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Are you trying to hire unicorns for your agency?

Agency owners tend to be good at a little bit of everything — that’s typically how they ended up as owners in the first place. They’re used to rolling up their sleeves and digging into client work, business development, management, and just about anything else that’s needed.

As they staff up their teams, they often look for people who can check several boxes at once. Part of it is because that’s what they do, and part of it is because that’s what they need.

Most small agencies don’t have the budget — or need — to hire lots of individual specialists.

But it is important to recognize the must-haves vs the nice-to-haves with new hires since someone who checks every box you’d like is pretty rare indeed.

In this episode, Chip and Gini talk about the unicorn hunting problem and what you can do about it as an agency owner.

Key takeaways

  • Chip Griffin: “Be really careful about trying to find unicorns to fill the positions in your agency. You’re unlikely to find them, particularly at what you’re willing or able to pay for them.”
  • Gini Dietrich: “In the past I may have wanted to find a jack of all trades employee, and that is probably not possible – and yet we still look for those people.”
  • Chip Griffin: “It’s really important to understand when you are hiring, what is your primary need? And then, what are the nice-to-haves if you could?”
  • Gini Dietrich: “When you can combine 1099 and full time employees, you can get what you need without breaking the bank.”


The following is a computer-generated transcript. Please listen to the audio to confirm accuracy.

Chip Griffin: Hello and welcome to another episode of the Agency Leadership Podcast. I’m Chip Griffin.

Gini Dietrich: And I’m Gini Dietrich.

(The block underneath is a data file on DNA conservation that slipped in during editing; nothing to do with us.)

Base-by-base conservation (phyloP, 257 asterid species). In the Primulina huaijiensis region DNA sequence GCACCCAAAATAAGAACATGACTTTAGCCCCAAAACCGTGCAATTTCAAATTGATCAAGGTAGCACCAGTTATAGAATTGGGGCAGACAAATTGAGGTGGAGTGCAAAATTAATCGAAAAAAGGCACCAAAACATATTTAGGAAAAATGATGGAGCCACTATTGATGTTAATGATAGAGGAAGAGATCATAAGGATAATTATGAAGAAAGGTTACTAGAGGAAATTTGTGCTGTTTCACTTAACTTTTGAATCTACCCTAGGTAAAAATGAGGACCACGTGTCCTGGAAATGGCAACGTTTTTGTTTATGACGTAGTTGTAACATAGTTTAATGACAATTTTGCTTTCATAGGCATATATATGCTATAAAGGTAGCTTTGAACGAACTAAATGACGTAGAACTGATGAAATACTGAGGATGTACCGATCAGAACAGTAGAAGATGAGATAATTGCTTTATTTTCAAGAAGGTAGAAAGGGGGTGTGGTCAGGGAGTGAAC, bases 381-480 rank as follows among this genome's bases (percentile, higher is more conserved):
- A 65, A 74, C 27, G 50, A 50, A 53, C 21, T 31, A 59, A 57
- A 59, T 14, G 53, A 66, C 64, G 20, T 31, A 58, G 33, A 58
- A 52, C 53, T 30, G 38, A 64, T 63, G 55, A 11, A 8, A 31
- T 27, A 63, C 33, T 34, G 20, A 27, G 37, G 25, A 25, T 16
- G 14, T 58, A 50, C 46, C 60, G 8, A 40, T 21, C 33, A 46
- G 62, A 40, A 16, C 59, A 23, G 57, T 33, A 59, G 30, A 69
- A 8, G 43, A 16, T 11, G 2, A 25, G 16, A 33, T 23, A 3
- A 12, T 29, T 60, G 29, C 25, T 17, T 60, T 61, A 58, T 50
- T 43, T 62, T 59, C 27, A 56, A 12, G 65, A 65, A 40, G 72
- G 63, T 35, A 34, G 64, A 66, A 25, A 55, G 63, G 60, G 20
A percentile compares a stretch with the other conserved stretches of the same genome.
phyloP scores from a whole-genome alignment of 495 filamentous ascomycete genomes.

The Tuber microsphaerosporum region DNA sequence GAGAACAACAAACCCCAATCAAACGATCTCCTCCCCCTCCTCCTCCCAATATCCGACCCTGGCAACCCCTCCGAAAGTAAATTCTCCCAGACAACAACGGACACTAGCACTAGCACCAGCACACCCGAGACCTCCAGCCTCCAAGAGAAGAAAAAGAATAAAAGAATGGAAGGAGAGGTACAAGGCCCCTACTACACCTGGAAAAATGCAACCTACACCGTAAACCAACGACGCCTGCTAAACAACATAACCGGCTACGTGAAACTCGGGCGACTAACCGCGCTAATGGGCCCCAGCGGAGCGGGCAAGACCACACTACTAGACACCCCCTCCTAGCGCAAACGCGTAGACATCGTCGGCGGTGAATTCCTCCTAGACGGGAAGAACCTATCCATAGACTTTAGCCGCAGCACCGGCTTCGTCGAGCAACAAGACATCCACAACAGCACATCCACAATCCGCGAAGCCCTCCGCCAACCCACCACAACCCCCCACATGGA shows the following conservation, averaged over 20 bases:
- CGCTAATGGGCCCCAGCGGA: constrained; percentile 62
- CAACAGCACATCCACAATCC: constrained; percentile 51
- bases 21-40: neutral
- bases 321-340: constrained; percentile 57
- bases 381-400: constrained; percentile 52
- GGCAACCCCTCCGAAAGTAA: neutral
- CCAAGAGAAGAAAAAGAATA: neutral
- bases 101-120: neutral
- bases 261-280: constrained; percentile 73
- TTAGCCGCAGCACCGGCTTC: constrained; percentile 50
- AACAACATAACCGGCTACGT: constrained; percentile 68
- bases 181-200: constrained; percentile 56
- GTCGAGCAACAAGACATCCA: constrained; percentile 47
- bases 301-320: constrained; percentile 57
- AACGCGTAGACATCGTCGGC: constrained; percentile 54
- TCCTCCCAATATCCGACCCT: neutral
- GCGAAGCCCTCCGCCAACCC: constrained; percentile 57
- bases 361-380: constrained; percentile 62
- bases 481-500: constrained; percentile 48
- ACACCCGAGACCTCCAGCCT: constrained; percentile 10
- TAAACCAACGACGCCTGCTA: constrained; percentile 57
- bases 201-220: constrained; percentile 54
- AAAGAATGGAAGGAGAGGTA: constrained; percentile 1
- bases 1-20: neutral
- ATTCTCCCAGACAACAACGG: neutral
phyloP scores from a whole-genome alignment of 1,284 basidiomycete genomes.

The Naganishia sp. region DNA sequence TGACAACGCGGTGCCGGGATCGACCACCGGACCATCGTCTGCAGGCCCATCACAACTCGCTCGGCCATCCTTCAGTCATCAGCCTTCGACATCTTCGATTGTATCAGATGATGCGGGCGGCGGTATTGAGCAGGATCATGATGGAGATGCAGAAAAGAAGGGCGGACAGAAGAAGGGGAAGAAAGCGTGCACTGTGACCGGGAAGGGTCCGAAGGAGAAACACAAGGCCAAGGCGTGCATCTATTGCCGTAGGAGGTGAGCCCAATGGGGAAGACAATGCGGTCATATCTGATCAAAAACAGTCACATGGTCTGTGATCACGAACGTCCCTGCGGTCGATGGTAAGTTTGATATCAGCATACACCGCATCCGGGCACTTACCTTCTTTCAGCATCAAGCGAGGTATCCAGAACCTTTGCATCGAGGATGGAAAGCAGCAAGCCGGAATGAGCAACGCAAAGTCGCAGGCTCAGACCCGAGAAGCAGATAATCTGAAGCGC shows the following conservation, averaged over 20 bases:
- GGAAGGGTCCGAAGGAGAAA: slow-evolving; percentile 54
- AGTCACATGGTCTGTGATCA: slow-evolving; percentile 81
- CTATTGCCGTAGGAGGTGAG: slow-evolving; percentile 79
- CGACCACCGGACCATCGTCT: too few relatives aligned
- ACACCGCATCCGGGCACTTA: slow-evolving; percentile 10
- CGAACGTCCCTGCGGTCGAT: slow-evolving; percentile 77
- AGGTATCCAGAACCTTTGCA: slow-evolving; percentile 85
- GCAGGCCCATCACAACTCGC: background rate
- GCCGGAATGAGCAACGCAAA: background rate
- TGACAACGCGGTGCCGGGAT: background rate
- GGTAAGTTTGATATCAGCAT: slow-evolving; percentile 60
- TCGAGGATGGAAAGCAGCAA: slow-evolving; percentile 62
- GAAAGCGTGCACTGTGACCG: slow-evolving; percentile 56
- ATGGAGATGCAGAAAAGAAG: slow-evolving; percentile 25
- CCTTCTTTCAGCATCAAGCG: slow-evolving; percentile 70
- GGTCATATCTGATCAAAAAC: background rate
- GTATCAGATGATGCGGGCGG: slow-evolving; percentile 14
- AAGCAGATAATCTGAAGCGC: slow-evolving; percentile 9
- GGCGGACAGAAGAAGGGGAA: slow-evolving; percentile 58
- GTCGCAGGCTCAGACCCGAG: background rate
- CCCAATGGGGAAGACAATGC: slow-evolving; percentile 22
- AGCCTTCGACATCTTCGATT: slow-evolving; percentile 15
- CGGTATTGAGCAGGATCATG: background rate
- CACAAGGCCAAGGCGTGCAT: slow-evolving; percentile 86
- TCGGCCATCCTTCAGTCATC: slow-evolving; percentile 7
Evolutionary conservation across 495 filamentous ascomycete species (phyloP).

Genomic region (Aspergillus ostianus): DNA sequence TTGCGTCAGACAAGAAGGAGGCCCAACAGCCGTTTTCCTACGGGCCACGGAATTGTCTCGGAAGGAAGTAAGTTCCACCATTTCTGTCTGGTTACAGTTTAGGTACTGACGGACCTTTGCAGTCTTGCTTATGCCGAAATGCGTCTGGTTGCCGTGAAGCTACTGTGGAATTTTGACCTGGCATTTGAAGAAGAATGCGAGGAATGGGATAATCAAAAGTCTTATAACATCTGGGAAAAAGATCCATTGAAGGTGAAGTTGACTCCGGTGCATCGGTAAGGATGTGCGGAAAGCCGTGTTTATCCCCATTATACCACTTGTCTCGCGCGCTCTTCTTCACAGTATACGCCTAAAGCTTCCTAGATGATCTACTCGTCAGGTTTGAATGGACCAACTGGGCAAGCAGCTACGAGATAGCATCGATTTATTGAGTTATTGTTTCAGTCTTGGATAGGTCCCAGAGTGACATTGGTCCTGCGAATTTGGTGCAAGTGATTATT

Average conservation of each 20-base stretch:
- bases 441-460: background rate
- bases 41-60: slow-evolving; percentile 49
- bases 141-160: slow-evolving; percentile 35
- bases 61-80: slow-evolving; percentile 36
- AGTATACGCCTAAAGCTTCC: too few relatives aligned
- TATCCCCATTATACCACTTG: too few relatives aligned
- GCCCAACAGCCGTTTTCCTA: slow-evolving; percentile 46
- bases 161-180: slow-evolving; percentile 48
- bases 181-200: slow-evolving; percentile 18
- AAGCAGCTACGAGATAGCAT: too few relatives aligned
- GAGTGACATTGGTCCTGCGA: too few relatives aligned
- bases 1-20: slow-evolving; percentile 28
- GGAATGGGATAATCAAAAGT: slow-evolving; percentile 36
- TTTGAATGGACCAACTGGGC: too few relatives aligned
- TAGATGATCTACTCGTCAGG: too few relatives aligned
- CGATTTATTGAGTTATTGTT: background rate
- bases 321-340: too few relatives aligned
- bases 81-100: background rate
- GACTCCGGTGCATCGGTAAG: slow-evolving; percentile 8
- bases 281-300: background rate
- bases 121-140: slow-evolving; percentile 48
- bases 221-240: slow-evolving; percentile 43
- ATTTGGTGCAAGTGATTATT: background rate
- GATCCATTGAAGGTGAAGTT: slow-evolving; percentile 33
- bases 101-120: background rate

Chip Griffin: And this is our 200th episode. 200. 200. Unbelievable. So I’m not going to tell you what the topic is. We’ll figure it out right after this.

I was so fixated on the episode number I couldn’t remember what the topic was, I couldn’t give a more interesting segue. I had to remember what we agreed 30 seconds prior that we were actually going to talk about. So.

Gini Dietrich: Unicorn Hunters.

Chip Griffin: Unicorn Hunters.

Gini Dietrich: On our 200th episode.

Chip Griffin: Now we’ve got people completely either intrigued or confused or perhaps both.

Maybe both. Yeah. I mean, but when you’re going to have your 200th episode, you might as well talk about unicorns.

Gini Dietrich: That’s right. And hunting them. And hunting them. Sounds kind of fun. Let’s do it.

Chip Griffin: I mean, it’s either going to be an interesting topic, or it’s going to be proof that we’ve just lost our minds.

Gini Dietrich: I think we lost our minds a long time ago, and people are along for the ride.

Chip Griffin: Okay, that’s entirely possible, too. Yeah, I think that’s the case. Anywho, so, unicorns. Why are we talking about unicorns, Gini?

Gini Dietrich: Well, there are some of us, myself included, who in the past may have wanted to find a jack of all trades employee and that is probably not possible and yet we still look for those people or expect our employees to be jack of all trades.

Chip Griffin: Right. Well, I think it’s a particular challenge for small agencies because we have limited resources, but we have lots of things that we want to do. Most of us who are owners have developed a fairly wide range of skill sets, and that’s why we’ve become owners. And even if we didn’t have the skill sets initially, you have to develop them in order to build the business.